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Agonist-specific patterns of beta(2)-adrenoceptor responses in human airway cells during prolonged exposure.

Düringer, Caroline LU ; Grundström, Gunilla; Gürcan, Eylem LU ; Dainty, Ian A; Lawson, Mandy; Korn, Solange H; Jerre, Anders; Håkansson, Hanna Falk; Wieslander, Elisabet and Hägerbrand, Karin LU , et al. (2009) In British Journal of Pharmacology 158. p.169-179
Abstract
Background and purpose: beta(2)-Adrenoceptor agonists (beta(2)-agonists) are important bronchodilators used in the treatment of asthma and chronic obstructive pulmonary disease. At the molecular level, beta(2)-adrenergic agonist stimulation induces desensitization of the beta(2)-adrenoceptor. In this study, we have examined the relationships between initial effect and subsequent reduction of responsiveness to restimulation for a panel of beta(2)-agonists in cellular and in vitro tissue models. Experimental approach: beta(2)-Adrenoceptor-induced responses and subsequent loss of receptor responsiveness were studied in primary human airway smooth muscle cells and bronchial epithelial cells by measuring cAMP production. Receptor responsiveness... (More)
Background and purpose: beta(2)-Adrenoceptor agonists (beta(2)-agonists) are important bronchodilators used in the treatment of asthma and chronic obstructive pulmonary disease. At the molecular level, beta(2)-adrenergic agonist stimulation induces desensitization of the beta(2)-adrenoceptor. In this study, we have examined the relationships between initial effect and subsequent reduction of responsiveness to restimulation for a panel of beta(2)-agonists in cellular and in vitro tissue models. Experimental approach: beta(2)-Adrenoceptor-induced responses and subsequent loss of receptor responsiveness were studied in primary human airway smooth muscle cells and bronchial epithelial cells by measuring cAMP production. Receptor responsiveness was compared at equi-effective concentrations, either after continuous incubation for 24 h or after a 1 h pulse exposure followed by a 23 h washout. Key findings were confirmed in guinea pig tracheal preparations in vitro. Key results: There were differences in the reduction of receptor responsiveness in human airway cells and in vitro guinea pig trachea by a panel of beta(2)-agonists. When restimulation occurred immediately after continuous incubation, loss of responsiveness correlated with initial effect for all agonists. After the 1 h pulse exposure, differences between agonists emerged, for example isoprenaline and formoterol induced the least reduction of responsiveness. High lipophilicity was, to some extent, predictive of loss of responsiveness, but other factors appeared to be involved in determining the relationships between effect and subsequent loss of responsiveness for individual agonists. Conclusions and implications: There were clear differences in the ability of different beta(2) agonists to induce loss of receptor responsiveness at equi-effective concentrations. (Less)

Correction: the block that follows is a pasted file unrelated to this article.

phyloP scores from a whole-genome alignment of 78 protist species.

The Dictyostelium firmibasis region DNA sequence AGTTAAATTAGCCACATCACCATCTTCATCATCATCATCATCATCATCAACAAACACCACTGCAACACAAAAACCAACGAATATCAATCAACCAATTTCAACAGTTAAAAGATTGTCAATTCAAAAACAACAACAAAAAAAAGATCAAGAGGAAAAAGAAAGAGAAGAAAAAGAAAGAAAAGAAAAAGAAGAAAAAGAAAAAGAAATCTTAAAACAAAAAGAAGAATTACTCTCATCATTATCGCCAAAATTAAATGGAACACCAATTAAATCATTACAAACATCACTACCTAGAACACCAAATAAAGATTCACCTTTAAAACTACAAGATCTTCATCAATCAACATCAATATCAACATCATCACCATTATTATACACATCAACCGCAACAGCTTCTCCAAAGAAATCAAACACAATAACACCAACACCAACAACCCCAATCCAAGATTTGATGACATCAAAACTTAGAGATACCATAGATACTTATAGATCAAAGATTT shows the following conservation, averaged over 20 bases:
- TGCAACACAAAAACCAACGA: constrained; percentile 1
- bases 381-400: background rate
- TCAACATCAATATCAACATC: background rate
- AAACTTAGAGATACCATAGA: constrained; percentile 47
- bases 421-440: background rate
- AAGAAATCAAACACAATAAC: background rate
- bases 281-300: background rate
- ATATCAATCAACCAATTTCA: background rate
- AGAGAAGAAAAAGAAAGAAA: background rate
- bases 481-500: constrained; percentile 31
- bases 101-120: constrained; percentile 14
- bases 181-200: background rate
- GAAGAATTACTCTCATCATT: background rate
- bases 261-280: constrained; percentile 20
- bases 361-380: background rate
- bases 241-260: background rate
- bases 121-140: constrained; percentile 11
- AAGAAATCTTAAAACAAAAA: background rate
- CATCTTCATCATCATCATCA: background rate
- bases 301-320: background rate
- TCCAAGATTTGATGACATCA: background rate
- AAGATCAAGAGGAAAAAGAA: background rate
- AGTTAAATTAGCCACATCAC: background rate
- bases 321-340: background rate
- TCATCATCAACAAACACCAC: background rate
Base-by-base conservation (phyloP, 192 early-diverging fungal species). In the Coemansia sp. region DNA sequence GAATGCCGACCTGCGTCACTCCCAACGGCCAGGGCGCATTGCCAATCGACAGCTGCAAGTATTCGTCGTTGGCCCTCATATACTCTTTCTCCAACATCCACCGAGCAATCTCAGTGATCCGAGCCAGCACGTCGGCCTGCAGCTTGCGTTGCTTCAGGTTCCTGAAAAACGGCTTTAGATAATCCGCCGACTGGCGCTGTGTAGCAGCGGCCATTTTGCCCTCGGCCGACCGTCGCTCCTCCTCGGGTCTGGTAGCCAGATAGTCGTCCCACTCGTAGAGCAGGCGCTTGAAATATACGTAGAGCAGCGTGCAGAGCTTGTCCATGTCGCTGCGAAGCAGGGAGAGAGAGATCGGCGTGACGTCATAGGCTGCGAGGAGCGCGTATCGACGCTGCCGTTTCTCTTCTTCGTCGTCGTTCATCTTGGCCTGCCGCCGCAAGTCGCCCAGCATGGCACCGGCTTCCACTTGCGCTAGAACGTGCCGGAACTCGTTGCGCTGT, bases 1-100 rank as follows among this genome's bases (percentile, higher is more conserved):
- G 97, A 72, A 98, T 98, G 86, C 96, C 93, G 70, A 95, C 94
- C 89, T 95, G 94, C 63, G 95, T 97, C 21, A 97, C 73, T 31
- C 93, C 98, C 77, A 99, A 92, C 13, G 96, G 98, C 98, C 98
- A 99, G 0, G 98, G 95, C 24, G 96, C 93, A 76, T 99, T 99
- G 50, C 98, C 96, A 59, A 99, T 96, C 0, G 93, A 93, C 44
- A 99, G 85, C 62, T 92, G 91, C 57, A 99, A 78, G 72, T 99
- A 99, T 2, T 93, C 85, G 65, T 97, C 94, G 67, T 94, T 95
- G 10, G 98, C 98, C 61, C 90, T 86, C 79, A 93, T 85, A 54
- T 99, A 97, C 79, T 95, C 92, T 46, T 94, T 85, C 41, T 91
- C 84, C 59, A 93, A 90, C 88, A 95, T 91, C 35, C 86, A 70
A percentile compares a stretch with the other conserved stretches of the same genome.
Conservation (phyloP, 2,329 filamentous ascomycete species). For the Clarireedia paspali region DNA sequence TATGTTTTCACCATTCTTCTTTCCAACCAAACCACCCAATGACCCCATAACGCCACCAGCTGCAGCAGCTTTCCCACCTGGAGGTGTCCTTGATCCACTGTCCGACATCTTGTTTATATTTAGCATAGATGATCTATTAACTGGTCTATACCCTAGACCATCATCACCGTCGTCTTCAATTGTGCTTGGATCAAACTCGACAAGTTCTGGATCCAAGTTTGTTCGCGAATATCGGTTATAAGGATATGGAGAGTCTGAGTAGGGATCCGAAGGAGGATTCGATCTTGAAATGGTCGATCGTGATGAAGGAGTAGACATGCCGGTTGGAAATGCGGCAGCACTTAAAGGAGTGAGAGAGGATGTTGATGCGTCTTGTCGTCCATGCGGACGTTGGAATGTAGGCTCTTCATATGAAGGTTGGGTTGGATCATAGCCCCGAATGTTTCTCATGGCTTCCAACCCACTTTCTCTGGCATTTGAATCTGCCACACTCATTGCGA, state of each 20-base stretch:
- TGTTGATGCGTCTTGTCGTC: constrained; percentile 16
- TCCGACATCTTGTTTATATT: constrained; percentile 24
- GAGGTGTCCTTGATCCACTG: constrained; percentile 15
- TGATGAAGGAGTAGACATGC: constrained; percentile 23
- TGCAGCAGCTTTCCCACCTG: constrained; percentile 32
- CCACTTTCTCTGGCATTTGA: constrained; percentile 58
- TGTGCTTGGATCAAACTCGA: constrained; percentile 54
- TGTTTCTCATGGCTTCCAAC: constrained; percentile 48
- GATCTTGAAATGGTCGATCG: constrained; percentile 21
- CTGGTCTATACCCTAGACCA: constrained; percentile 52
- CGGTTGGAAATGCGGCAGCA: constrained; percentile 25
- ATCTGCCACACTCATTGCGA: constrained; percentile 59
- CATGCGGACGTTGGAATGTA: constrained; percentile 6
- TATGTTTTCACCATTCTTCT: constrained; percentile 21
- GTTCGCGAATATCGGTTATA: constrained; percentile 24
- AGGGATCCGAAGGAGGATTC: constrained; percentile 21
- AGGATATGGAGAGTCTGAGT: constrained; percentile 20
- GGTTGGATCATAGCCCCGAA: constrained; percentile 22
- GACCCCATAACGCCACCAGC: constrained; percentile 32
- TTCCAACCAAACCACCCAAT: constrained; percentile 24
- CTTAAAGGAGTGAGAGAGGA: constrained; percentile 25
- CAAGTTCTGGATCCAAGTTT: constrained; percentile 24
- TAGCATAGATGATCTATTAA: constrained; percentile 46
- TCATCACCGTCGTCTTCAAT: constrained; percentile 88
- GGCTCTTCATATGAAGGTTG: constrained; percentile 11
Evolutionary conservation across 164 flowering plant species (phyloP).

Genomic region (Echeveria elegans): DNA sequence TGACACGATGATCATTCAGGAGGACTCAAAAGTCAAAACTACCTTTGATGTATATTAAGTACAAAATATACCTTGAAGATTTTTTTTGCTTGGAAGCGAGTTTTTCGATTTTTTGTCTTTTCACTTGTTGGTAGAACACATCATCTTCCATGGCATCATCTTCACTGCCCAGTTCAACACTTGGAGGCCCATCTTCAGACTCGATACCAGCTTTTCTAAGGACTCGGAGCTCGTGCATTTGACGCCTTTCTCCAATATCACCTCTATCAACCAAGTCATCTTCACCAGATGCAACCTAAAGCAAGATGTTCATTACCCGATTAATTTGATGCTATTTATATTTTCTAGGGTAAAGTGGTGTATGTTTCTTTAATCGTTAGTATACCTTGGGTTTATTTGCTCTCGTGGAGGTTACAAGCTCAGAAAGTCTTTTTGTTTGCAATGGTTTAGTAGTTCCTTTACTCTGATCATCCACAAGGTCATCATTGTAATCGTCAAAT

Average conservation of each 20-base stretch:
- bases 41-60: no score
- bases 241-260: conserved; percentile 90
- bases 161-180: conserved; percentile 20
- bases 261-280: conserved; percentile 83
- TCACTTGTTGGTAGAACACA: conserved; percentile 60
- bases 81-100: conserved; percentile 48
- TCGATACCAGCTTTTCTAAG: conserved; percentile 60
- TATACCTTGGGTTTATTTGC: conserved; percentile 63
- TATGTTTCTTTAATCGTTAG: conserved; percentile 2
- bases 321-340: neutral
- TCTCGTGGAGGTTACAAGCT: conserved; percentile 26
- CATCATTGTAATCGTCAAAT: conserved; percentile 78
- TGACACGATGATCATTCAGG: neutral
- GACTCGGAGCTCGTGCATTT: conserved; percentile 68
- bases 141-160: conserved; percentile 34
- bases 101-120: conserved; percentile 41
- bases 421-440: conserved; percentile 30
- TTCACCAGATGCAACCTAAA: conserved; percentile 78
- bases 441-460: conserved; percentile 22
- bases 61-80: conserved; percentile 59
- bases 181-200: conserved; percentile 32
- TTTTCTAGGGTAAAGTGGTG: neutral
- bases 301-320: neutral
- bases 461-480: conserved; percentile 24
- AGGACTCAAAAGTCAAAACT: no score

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British Journal of Pharmacology
volume
158
pages
169 - 179
publisher
The British Pharmacological Society
external identifiers